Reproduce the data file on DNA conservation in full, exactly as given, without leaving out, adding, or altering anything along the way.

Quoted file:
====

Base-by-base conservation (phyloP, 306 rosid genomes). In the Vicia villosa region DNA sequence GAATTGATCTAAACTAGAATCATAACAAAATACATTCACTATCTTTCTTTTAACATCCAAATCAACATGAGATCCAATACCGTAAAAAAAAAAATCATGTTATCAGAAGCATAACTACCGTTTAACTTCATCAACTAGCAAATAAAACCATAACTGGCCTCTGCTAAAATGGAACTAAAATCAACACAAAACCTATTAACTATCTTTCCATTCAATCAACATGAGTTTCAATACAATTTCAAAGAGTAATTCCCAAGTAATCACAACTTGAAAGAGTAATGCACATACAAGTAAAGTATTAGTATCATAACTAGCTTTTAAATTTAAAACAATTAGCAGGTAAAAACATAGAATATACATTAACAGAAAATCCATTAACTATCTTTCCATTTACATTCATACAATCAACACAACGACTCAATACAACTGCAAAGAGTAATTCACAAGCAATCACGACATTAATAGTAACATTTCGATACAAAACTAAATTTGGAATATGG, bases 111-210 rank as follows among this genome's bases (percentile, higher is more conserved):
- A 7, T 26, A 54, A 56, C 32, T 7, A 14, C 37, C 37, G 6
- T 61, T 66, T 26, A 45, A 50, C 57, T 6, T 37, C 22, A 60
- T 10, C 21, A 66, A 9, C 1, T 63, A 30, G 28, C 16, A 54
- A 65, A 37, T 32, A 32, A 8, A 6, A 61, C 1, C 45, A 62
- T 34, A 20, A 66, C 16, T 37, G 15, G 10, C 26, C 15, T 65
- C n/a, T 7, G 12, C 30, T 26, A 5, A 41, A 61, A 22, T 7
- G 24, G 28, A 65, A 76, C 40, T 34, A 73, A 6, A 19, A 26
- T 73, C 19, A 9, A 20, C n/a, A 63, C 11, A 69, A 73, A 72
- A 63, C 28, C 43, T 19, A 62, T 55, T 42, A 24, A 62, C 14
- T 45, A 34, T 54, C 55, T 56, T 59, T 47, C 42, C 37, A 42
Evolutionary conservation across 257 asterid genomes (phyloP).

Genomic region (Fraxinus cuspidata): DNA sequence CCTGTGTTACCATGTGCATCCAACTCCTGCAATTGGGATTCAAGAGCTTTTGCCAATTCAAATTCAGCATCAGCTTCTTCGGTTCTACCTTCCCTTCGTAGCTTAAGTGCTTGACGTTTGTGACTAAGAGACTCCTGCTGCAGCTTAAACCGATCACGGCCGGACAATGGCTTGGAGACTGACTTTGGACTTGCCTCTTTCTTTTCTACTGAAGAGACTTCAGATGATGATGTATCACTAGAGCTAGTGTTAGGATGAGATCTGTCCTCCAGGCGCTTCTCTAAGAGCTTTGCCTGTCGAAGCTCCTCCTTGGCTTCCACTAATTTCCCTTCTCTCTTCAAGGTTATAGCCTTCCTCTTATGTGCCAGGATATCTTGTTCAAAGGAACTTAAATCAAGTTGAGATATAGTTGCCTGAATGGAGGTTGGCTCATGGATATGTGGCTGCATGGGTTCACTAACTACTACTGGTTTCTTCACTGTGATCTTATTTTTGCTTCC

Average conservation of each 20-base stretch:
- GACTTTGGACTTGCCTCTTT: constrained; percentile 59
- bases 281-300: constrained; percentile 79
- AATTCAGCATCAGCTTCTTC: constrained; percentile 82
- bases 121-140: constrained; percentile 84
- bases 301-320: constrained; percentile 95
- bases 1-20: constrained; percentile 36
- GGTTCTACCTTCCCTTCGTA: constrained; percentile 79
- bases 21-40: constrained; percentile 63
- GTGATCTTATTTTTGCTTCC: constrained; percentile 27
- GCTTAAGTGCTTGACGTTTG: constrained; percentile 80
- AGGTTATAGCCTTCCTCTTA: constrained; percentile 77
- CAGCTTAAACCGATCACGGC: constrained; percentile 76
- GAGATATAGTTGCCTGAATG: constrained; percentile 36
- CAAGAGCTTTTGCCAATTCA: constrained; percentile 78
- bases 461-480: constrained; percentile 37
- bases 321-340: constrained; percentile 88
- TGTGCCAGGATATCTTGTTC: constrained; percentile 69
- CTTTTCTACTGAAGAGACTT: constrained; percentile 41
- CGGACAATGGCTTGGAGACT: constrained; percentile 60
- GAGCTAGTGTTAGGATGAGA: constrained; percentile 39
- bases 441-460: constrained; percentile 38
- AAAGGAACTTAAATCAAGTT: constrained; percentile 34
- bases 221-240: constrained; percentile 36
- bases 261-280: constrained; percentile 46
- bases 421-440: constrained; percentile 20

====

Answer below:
Base-by-base conservation (phyloP, 306 rosid genomes). In the Vicia villosa region DNA sequence GAATTGATCTAAACTAGAATCATAACAAAATACATTCACTATCTTTCTTTTAACATCCAAATCAACATGAGATCCAATACCGTAAAAAAAAAAATCATGTTATCAGAAGCATAACTACCGTTTAACTTCATCAACTAGCAAATAAAACCATAACTGGCCTCTGCTAAAATGGAACTAAAATCAACACAAAACCTATTAACTATCTTTCCATTCAATCAACATGAGTTTCAATACAATTTCAAAGAGTAATTCCCAAGTAATCACAACTTGAAAGAGTAATGCACATACAAGTAAAGTATTAGTATCATAACTAGCTTTTAAATTTAAAACAATTAGCAGGTAAAAACATAGAATATACATTAACAGAAAATCCATTAACTATCTTTCCATTTACATTCATACAATCAACACAACGACTCAATACAACTGCAAAGAGTAATTCACAAGCAATCACGACATTAATAGTAACATTTCGATACAAAACTAAATTTGGAATATGG, bases 111-210 rank as follows among this genome's bases (percentile, higher is more conserved):
- A 7, T 26, A 54, A 56, C 32, T 7, A 14, C 37, C 37, G 6
- T 61, T 66, T 26, A 45, A 50, C 57, T 6, T 37, C 22, A 60
- T 10, C 21, A 66, A 9, C 1, T 63, A 30, G 28, C 16, A 54
- A 65, A 37, T 32, A 32, A 8, A 6, A 61, C 1, C 45, A 62
- T 34, A 20, A 66, C 16, T 37, G 15, G 10, C 26, C 15, T 65
- C n/a, T 7, G 12, C 30, T 26, A 5, A 41, A 61, A 22, T 7
- G 24, G 28, A 65, A 76, C 40, T 34, A 73, A 6, A 19, A 26
- T 73, C 19, A 9, A 20, C n/a, A 63, C 11, A 69, A 73, A 72
- A 63, C 28, C 43, T 19, A 62, T 55, T 42, A 24, A 62, C 14
- T 45, A 34, T 54, C 55, T 56, T 59, T 47, C 42, C 37, A 42
Evolutionary conservation across 257 asterid genomes (phyloP).

Genomic region (Fraxinus cuspidata): DNA sequence CCTGTGTTACCATGTGCATCCAACTCCTGCAATTGGGATTCAAGAGCTTTTGCCAATTCAAATTCAGCATCAGCTTCTTCGGTTCTACCTTCCCTTCGTAGCTTAAGTGCTTGACGTTTGTGACTAAGAGACTCCTGCTGCAGCTTAAACCGATCACGGCCGGACAATGGCTTGGAGACTGACTTTGGACTTGCCTCTTTCTTTTCTACTGAAGAGACTTCAGATGATGATGTATCACTAGAGCTAGTGTTAGGATGAGATCTGTCCTCCAGGCGCTTCTCTAAGAGCTTTGCCTGTCGAAGCTCCTCCTTGGCTTCCACTAATTTCCCTTCTCTCTTCAAGGTTATAGCCTTCCTCTTATGTGCCAGGATATCTTGTTCAAAGGAACTTAAATCAAGTTGAGATATAGTTGCCTGAATGGAGGTTGGCTCATGGATATGTGGCTGCATGGGTTCACTAACTACTACTGGTTTCTTCACTGTGATCTTATTTTTGCTTCC

Average conservation of each 20-base stretch:
- GACTTTGGACTTGCCTCTTT: constrained; percentile 59
- bases 281-300: constrained; percentile 79
- AATTCAGCATCAGCTTCTTC: constrained; percentile 82
- bases 121-140: constrained; percentile 84
- bases 301-320: constrained; percentile 95
- bases 1-20: constrained; percentile 36
- GGTTCTACCTTCCCTTCGTA: constrained; percentile 79
- bases 21-40: constrained; percentile 63
- GTGATCTTATTTTTGCTTCC: constrained; percentile 27
- GCTTAAGTGCTTGACGTTTG: constrained; percentile 80
- AGGTTATAGCCTTCCTCTTA: constrained; percentile 77
- CAGCTTAAACCGATCACGGC: constrained; percentile 76
- GAGATATAGTTGCCTGAATG: constrained; percentile 36
- CAAGAGCTTTTGCCAATTCA: constrained; percentile 78
- bases 461-480: constrained; percentile 37
- bases 321-340: constrained; percentile 88
- TGTGCCAGGATATCTTGTTC: constrained; percentile 69
- CTTTTCTACTGAAGAGACTT: constrained; percentile 41
- CGGACAATGGCTTGGAGACT: constrained; percentile 60
- GAGCTAGTGTTAGGATGAGA: constrained; percentile 39
- bases 441-460: constrained; percentile 38
- AAAGGAACTTAAATCAAGTT: constrained; percentile 34
- bases 221-240: constrained; percentile 36
- bases 261-280: constrained; percentile 46
- bases 421-440: constrained; percentile 20